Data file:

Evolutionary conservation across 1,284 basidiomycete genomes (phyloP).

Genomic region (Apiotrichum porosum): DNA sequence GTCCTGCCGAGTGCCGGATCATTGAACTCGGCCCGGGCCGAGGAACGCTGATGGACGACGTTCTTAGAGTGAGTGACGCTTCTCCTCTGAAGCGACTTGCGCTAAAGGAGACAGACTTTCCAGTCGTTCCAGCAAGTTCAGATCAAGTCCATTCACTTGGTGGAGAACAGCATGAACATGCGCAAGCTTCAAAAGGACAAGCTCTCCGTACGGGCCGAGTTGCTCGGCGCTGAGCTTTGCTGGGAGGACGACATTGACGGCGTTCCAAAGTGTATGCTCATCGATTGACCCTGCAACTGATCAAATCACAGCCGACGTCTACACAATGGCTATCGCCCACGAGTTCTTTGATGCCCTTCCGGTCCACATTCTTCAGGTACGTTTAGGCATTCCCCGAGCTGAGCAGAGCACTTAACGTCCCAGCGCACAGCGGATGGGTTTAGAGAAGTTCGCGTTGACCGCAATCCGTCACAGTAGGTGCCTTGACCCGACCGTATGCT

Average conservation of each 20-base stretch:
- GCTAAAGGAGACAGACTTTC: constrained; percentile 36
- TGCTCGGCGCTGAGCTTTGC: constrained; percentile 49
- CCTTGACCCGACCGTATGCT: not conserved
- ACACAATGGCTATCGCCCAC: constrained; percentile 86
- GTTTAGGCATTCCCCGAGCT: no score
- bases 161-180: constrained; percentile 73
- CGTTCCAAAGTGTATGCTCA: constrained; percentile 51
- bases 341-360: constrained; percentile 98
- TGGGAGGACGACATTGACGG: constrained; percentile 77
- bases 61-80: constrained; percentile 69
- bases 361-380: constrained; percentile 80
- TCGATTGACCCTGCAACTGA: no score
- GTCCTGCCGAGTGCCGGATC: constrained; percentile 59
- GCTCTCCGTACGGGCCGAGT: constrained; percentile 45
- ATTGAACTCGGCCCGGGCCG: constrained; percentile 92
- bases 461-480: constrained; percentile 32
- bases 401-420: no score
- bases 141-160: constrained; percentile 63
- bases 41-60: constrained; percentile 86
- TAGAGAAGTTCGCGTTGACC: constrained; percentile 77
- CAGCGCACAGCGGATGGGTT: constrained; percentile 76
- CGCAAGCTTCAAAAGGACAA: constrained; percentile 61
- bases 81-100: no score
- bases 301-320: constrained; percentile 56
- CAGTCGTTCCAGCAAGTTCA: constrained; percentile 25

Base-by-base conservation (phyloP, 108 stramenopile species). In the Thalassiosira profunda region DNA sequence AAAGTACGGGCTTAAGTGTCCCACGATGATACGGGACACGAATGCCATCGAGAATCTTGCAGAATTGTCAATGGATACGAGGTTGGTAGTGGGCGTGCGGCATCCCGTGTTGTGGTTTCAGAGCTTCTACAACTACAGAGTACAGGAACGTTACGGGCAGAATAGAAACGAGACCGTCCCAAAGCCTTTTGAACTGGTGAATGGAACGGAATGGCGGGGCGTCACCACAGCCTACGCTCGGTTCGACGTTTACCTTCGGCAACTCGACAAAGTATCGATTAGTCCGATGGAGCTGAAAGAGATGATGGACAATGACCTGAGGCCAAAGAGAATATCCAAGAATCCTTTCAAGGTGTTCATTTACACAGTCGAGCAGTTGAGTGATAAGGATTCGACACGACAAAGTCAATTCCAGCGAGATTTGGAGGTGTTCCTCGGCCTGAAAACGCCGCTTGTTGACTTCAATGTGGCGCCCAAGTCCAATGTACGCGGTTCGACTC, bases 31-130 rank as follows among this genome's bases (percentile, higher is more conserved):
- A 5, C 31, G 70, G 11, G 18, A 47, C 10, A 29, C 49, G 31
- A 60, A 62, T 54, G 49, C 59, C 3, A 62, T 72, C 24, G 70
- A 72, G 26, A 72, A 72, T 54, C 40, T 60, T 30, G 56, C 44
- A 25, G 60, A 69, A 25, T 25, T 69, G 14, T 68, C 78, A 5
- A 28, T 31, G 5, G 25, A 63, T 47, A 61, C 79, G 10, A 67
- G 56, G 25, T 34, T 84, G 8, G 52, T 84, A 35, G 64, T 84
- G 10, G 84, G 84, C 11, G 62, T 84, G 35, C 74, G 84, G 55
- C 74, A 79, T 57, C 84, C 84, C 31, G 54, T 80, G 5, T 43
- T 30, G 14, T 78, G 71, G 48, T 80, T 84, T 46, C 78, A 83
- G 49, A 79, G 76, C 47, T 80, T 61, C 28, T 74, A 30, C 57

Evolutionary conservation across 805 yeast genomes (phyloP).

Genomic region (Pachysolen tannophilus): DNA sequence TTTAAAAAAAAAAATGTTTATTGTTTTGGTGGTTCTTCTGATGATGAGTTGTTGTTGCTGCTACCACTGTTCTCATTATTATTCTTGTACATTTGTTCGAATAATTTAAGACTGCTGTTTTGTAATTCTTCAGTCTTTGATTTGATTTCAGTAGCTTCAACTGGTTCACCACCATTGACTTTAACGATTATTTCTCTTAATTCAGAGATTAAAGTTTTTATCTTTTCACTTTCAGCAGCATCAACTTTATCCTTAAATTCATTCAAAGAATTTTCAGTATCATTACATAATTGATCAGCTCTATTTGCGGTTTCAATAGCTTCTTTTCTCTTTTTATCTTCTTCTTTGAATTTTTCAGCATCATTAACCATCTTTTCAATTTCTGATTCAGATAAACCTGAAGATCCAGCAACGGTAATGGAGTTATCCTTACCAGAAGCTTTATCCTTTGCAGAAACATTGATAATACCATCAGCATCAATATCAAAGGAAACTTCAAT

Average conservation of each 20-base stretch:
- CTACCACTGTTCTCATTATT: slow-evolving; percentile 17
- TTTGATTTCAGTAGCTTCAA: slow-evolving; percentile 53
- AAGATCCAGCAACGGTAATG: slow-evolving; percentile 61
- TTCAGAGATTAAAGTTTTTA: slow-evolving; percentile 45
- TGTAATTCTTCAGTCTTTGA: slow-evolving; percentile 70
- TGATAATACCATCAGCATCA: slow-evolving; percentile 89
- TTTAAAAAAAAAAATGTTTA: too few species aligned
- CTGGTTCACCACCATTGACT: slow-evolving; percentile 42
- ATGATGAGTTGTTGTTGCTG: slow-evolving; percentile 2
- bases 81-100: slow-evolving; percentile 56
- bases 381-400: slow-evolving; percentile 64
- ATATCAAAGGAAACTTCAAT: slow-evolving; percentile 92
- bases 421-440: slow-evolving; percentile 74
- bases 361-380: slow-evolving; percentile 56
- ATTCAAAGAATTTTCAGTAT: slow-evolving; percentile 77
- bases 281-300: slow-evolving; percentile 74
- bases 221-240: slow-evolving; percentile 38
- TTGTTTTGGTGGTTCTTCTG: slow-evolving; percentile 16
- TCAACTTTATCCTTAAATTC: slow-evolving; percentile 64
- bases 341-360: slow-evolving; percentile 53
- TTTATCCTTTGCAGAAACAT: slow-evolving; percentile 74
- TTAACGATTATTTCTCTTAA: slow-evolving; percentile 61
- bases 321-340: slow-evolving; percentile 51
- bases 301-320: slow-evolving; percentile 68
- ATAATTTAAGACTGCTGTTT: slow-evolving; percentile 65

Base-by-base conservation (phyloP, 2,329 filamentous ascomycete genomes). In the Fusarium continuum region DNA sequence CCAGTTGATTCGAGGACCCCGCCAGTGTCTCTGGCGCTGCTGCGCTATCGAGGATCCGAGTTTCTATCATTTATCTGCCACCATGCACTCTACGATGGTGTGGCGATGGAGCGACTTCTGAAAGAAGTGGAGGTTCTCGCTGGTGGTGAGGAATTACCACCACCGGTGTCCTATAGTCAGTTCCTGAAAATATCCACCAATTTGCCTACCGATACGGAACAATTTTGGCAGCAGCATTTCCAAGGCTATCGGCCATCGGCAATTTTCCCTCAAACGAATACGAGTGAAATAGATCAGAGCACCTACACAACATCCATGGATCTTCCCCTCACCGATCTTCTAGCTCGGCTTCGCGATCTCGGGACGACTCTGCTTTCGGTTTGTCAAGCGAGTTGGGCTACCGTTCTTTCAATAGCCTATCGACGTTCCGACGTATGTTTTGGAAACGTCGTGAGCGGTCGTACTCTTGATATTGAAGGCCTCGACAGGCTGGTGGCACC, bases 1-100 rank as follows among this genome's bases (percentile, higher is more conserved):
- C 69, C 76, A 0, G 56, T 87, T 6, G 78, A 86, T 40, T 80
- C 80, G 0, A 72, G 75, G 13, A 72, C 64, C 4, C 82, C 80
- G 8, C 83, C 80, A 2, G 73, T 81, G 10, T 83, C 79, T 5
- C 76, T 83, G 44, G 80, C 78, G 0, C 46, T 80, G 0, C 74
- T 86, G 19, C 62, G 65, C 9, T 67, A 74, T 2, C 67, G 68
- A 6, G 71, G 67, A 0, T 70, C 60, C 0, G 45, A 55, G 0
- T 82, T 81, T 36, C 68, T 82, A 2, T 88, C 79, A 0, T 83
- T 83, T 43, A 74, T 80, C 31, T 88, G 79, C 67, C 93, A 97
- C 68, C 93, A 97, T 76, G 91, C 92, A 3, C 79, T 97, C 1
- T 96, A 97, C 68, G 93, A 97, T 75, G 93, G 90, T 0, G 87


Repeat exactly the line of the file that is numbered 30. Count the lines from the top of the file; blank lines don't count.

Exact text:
- A 5, C 31, G 70, G 11, G 18, A 47, C 10, A 29, C 49, G 31